Zinta Aistars

Host of 'Between The Lines'/Freelancer

Zinta Aistars is our resident book expert. She started interviewing authors and artists for our Arts & More program in 2011.

Aistars is creative director, writer, and editor at Z Word, LLC. She's also the published author of three books in her native Latvian language. Aistars regularly contributes to many print and online publications in addition to freelancing for WMUK.

Renita Romasco

Author Dinty Moore says he's gained a solid sense of humor because of his name. Moore is named for a character in a comic strip published in the 1920s called “Bringing Up Father.” The same name was later applied to canned beef stew. It inspired a childhood of teasing and ribbing, and an adulthood of constant questioning about the origins of his name. Moore says he's found humor to be an excellent distraction from all of that.


Wikipedia

According to science, "love" is really just another form of madness. The brain in love undergoes similar changes, from the rational to the irrational, and the resulting pheromone chemical soup can look a lot like insanity.


Justin Milhouse

Having worked most of her adult life as a newspaper columnist, Desiree Cooper says "flash fiction" — stories written as quickly, and as short as, a flash — come naturally to her. In her new story collection Know the Mother (Wayne State University Press, March 2016), Cooper, who lives in the Detroit area, makes evident the storytelling skill she acquired as a twice-nominated Pulitzer Prize journalist. As a female African-American writer and activist, Cooper often intertwines the issues of racism and sexism in her work. She's also a Kresge Literary Arts Fellow and a former attorney.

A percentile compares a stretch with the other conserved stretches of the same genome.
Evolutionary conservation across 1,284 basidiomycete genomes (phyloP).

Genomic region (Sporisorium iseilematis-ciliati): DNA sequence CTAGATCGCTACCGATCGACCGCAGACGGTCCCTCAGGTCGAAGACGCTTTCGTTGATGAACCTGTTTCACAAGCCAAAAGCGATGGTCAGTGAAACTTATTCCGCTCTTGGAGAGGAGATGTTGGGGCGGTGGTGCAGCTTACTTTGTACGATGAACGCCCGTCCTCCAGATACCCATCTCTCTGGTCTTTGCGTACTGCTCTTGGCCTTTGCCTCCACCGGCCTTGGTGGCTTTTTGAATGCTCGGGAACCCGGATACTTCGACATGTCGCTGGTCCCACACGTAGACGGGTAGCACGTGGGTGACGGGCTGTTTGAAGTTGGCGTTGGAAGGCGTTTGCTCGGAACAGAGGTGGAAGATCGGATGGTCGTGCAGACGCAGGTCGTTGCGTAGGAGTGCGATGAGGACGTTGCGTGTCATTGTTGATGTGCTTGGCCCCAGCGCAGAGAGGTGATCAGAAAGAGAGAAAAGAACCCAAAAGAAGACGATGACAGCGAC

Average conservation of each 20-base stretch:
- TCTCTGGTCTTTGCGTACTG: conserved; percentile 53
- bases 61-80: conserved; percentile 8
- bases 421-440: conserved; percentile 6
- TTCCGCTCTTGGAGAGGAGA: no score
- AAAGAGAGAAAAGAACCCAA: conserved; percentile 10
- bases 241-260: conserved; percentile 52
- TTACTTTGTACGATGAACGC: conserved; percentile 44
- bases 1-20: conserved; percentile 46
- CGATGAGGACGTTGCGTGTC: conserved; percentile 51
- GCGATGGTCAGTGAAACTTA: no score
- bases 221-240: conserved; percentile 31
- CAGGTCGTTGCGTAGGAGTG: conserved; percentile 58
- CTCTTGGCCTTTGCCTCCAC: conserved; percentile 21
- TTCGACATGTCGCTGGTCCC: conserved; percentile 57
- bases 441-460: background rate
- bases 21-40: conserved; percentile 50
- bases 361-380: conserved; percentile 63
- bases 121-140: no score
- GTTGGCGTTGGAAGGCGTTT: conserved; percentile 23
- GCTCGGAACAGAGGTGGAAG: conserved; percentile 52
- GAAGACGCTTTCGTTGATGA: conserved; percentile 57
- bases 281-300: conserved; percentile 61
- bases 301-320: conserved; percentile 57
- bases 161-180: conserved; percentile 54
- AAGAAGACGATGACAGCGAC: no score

Michelle Gossman

Update: Mark Nepo's reading at Kalamazoo College has been rescheduled for March 29 at 7 p.m. 

Almost thirty years ago, philosopher and poet Mark Nepo nearly lost his life in a battle with cancer. It changed him forever. In his new book Inside the Miracle: Enduring Suffering, Approaching Wholeness, Nepo shares the lessons he learned through his ordeal.


William Morrow/Harper Collins

Orphans and abandoned children — who wants them? Between 1854 and 1929, trains filled with these children traveled from the East Coast across the Midwest, stopping at towns and cities along the way. At each station the children were paraded out onto the platform, offered up for the taking by anyone who would have them. Many became domestic servants, or worse. Only a few became true members of their adoptive families.


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